Quest For Identity Essay Example
The Professor's name
Benjamin Alire Sáenz is a voice of people belonging to a generation of Mexican-Americans born and raised in the USA. He is the voice of people who are at a constant search of finding their identity and trying to discover their home. They are not Mexicans, they are born in America, but they are not Americans as well. The reason for this is because the American society sees them as Mexicans, as intruders. The essay, Exile, presents the impact that the politics of race has on the consciousness of Mexican-Americans and the never-ending confusion regarding their identity. In the same way, Benjamin Alire Sáenz testimonies about his childhood and his quest for identity and belonging in the presented video.
The essay, Exile. El Paso, Texas written by Benjamin Alire Sáenz presents a young student and a teaching assistant living on the border of Mexico and the USA. He is faced with constant raids of immigration police who chase and catch illegal Mexican immigrants. The fact that the main protagonist is born in the USA does not help him to be excluded from these raids. The color of his skin gives up his origin and for the USA authorities he is a potential immigrant. Every time the patrol car sees him, he is faced with the same questions, "Where are you from?, What do you do?" (Sáenz, p. 311). The physical border between Mexico and United States of America only aggravate the situation. On the one side, there are Mexicans who are poor, unemployed and do not choose ways to come to America and on the other, America stands as a representation of the land of equal opportunities for everyone, a place where dreams can come true. However, opportunities are not the same for anyone. Even though the race or the color of skin should not have a role in the USA, it turns out that it is of important significance, regardless of the place of birth. The main character in the essay is confused, bewildered, and angry with the practice of chasing, hunting everyone who resembles to illegal immigrant. Everywhere he looks, he sees green cars, waiting to ambush someone. The border also represents the divided sense of belonging. Where do I belong? Am I really an USA citizen? It seems that the price of being a USA citizen is high and forces the main character to search endlessly for this answer.
The video that presents the writer Benjamin Alire Sáenz has two parts. In the first part of the video, Sáenz presents a poem Arriving at the Heart of Tragedy from his book of poems, The Book of What Remains. In the poem, Sáenz reflects on things that once done cannot be undone. By using powerful figurative style, Sáenz writes about the consequence of human actions and words. In this way, a strong connection between past and future is established. Our future is defined by our past. In the second part of the video Sáenz talks about his childhood in New Mexico, USA. Here, Sáenz refers to his Mexican origin and his road to trying to discover his identity. Sáenz says that as a teenager he fought not to become American, a part of American society (2014, Sáenz). Sáenz says that he lived in a small world and that thanks to books that he read he managed to find his place in the big world (2014, Sáenz). His confusion arises from the clash of two different cultures, American and Mexican.
In both sources, Sáenz contemplates about his origin and his identity. For every individual, it is difficult to find a place in this world that would set ones soul at ease. One reason for this is the impact of the direct surrounding. By being exposed to prejudices and stereotypes regardless Mexicans, constant interrogations about the origin one gets confused. The politics of race is discriminatory for every individual. The essay Exile. El Paso, Texas contains autobiographical elements of Saenz’s life. With his story, he tries to illustrate the struggle of living on the border between two worlds, the worlds whose inhabitants change places frequently back and forth at long nights over the river and hidden places. As far he is concerned, he is a Mexican living in country that he does not like because he knew that he was "treated different, because I was born on a particular side of fenceand glued me to the country I did not love because it demanded of me something that I could not give" ((Sáenz, p. 315). The practice of chasing illegal immigrants frightened him. Sáenz sees police officers as his enemy, "He didn’t like me. I didn’t care. I liked that he hated me. It made it easier." (Sáenz p. 313). In his mind, the police represent America. The way in which the police officers treat immigrants is inhumane, and the writer compares it with "deer hunt" (Sáenz p. 312). He sees them as helpless animals trying to survive and find a better life. On the one side of the border they are conjoined with their origin, and on the other, they are cursed to be interrogated over and over again. Based on the presented video, Sáenz managed to overcome his living in "a small world" with books. Books offer our imagination a different perception of to the world that has no borders, a world in which a reader can enjoy regardless of his race. The writer states the books that helped him to overcome the pressure of a small word including Small Prince and Great Expectations.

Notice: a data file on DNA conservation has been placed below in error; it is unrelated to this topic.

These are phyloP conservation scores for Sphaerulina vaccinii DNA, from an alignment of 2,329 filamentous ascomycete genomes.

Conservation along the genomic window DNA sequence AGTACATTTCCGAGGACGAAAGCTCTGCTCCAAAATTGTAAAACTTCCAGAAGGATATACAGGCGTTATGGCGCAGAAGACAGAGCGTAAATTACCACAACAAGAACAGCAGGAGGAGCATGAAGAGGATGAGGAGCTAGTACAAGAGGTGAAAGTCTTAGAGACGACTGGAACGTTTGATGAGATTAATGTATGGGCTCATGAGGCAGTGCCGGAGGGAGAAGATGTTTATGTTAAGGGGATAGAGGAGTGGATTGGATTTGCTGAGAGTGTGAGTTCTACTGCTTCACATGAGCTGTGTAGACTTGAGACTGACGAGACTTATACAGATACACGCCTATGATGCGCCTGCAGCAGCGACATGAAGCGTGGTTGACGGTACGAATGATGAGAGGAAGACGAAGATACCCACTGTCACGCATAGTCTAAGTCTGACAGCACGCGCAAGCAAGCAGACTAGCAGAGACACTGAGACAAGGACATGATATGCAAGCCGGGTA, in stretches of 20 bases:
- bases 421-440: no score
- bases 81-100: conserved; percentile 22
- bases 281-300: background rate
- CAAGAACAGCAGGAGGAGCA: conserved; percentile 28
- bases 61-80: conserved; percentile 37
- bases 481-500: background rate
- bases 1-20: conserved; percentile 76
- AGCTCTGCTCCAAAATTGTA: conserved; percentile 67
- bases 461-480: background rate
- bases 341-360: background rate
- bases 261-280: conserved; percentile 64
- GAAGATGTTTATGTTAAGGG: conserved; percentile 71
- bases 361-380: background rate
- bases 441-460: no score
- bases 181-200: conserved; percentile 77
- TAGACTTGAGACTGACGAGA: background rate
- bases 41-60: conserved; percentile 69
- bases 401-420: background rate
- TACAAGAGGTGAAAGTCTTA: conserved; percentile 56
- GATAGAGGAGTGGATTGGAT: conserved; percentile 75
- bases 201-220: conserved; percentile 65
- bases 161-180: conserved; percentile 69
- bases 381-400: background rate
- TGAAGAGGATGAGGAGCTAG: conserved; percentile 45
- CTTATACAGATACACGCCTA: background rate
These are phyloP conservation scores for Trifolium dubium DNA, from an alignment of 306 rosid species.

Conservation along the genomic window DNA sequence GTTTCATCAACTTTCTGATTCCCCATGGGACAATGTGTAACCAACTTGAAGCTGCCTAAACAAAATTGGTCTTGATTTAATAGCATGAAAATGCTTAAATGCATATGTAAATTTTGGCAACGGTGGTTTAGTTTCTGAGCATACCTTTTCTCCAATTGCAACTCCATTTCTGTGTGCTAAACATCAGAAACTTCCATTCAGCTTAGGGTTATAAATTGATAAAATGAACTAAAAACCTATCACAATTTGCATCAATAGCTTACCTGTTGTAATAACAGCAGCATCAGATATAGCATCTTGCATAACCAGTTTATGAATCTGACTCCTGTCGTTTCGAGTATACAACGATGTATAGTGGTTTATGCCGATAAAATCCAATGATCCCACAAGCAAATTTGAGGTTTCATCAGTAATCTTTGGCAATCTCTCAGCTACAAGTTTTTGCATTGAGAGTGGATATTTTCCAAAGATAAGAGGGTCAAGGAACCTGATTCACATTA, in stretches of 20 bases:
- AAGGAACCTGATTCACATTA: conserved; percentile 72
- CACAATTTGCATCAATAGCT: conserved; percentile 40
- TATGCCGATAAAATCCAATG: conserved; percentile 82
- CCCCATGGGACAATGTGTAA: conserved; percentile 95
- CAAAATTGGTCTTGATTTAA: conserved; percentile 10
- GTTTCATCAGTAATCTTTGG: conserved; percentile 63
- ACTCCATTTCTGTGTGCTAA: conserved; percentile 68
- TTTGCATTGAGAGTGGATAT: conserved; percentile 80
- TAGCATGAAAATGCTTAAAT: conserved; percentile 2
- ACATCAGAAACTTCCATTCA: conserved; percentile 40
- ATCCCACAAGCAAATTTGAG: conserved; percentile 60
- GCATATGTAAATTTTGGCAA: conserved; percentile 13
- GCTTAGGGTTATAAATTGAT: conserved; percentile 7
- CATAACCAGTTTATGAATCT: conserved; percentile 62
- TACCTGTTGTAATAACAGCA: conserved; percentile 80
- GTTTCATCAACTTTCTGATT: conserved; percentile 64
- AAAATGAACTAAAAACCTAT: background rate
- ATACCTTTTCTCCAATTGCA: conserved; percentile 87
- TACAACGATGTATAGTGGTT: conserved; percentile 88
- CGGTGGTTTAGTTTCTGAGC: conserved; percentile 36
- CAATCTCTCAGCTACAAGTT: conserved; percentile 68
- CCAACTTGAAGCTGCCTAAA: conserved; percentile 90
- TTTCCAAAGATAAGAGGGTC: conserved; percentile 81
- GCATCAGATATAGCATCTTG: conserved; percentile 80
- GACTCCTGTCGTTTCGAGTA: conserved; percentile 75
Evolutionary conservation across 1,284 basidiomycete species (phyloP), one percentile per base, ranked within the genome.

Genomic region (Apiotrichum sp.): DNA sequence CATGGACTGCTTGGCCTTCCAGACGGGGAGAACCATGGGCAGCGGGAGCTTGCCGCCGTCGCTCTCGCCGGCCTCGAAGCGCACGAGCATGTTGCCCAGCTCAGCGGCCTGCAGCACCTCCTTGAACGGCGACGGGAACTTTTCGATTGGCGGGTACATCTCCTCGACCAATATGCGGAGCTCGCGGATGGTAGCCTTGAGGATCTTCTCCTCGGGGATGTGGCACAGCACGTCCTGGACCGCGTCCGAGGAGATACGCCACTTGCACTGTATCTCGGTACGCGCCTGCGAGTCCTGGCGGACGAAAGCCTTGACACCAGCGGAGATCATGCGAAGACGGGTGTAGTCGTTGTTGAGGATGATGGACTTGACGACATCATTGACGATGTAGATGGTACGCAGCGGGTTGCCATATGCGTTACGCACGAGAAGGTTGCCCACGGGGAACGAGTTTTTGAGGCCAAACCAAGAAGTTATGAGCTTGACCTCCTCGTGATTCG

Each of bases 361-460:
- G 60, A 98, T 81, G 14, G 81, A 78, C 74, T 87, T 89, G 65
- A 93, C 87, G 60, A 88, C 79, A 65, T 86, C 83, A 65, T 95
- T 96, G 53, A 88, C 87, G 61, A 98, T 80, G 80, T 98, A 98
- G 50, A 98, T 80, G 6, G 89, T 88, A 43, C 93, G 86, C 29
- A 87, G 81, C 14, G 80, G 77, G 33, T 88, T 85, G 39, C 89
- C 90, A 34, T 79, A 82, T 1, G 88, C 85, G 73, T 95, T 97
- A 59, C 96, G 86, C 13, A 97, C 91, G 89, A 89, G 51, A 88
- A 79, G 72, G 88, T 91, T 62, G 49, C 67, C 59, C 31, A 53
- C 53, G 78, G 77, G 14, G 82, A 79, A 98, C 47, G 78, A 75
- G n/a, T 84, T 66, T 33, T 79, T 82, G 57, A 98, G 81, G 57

Sáenz managed to evoke the life of Mexican-American and his struggle with identity in a comprehensive way. His search for identity cannot be only applied to Mexican-Americans, but to anyone who is different from the majority, anyone who lives near the border of two different cultures. The road is painful and difficult, but based on the example of Sáenz, it is possible to find a place in the word and embrace it.
Sáenz, Alire, Benjamin. Exile. El Paso, Texas
Sáenz, Alire, Benjamin. 16. April 2014. Retrieved from: https://www.youtube.com/watch?v=91efA8I15G0